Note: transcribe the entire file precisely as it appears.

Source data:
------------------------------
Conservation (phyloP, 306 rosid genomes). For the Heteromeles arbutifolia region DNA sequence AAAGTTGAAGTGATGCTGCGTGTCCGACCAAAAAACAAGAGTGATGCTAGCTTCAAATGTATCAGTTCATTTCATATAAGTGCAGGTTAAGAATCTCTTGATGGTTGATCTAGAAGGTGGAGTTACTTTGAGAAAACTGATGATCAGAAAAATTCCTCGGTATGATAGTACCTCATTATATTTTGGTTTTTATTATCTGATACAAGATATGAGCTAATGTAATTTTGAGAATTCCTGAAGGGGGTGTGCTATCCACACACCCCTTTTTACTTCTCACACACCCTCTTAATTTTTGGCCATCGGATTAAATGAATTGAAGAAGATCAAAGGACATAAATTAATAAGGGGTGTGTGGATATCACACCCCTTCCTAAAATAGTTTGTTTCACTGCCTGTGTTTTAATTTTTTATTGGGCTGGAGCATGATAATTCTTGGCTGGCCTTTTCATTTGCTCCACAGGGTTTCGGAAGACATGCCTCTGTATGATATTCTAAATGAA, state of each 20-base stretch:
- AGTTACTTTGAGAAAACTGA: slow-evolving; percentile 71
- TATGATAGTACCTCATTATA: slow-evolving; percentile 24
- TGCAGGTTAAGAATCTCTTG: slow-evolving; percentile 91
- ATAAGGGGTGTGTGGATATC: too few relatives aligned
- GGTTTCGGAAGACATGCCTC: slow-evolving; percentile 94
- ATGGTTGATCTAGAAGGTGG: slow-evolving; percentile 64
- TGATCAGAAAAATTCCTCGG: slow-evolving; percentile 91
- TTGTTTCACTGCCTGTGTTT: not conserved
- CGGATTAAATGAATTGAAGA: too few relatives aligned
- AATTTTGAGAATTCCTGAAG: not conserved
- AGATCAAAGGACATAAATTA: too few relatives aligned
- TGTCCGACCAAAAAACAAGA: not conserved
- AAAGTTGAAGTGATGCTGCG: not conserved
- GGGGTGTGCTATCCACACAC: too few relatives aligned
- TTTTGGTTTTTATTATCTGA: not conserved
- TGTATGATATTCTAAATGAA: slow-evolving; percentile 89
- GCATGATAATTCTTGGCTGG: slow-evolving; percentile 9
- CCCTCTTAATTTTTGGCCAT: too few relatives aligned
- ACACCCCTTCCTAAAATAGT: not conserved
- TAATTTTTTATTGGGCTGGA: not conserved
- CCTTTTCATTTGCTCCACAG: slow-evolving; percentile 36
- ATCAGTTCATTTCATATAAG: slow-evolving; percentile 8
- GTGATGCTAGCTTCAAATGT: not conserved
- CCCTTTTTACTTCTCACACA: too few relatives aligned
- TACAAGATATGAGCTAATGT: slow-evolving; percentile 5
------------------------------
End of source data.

Conservation (phyloP, 306 rosid genomes). For the Heteromeles arbutifolia region DNA sequence AAAGTTGAAGTGATGCTGCGTGTCCGACCAAAAAACAAGAGTGATGCTAGCTTCAAATGTATCAGTTCATTTCATATAAGTGCAGGTTAAGAATCTCTTGATGGTTGATCTAGAAGGTGGAGTTACTTTGAGAAAACTGATGATCAGAAAAATTCCTCGGTATGATAGTACCTCATTATATTTTGGTTTTTATTATCTGATACAAGATATGAGCTAATGTAATTTTGAGAATTCCTGAAGGGGGTGTGCTATCCACACACCCCTTTTTACTTCTCACACACCCTCTTAATTTTTGGCCATCGGATTAAATGAATTGAAGAAGATCAAAGGACATAAATTAATAAGGGGTGTGTGGATATCACACCCCTTCCTAAAATAGTTTGTTTCACTGCCTGTGTTTTAATTTTTTATTGGGCTGGAGCATGATAATTCTTGGCTGGCCTTTTCATTTGCTCCACAGGGTTTCGGAAGACATGCCTCTGTATGATATTCTAAATGAA, state of each 20-base stretch:
- AGTTACTTTGAGAAAACTGA: slow-evolving; percentile 71
- TATGATAGTACCTCATTATA: slow-evolving; percentile 24
- TGCAGGTTAAGAATCTCTTG: slow-evolving; percentile 91
- ATAAGGGGTGTGTGGATATC: too few relatives aligned
- GGTTTCGGAAGACATGCCTC: slow-evolving; percentile 94
- ATGGTTGATCTAGAAGGTGG: slow-evolving; percentile 64
- TGATCAGAAAAATTCCTCGG: slow-evolving; percentile 91
- TTGTTTCACTGCCTGTGTTT: not conserved
- CGGATTAAATGAATTGAAGA: too few relatives aligned
- AATTTTGAGAATTCCTGAAG: not conserved
- AGATCAAAGGACATAAATTA: too few relatives aligned
- TGTCCGACCAAAAAACAAGA: not conserved
- AAAGTTGAAGTGATGCTGCG: not conserved
- GGGGTGTGCTATCCACACAC: too few relatives aligned
- TTTTGGTTTTTATTATCTGA: not conserved
- TGTATGATATTCTAAATGAA: slow-evolving; percentile 89
- GCATGATAATTCTTGGCTGG: slow-evolving; percentile 9
- CCCTCTTAATTTTTGGCCAT: too few relatives aligned
- ACACCCCTTCCTAAAATAGT: not conserved
- TAATTTTTTATTGGGCTGGA: not conserved
- CCTTTTCATTTGCTCCACAG: slow-evolving; percentile 36
- ATCAGTTCATTTCATATAAG: slow-evolving; percentile 8
- GTGATGCTAGCTTCAAATGT: not conserved
- CCCTTTTTACTTCTCACACA: too few relatives aligned
- TACAAGATATGAGCTAATGT: slow-evolving; percentile 5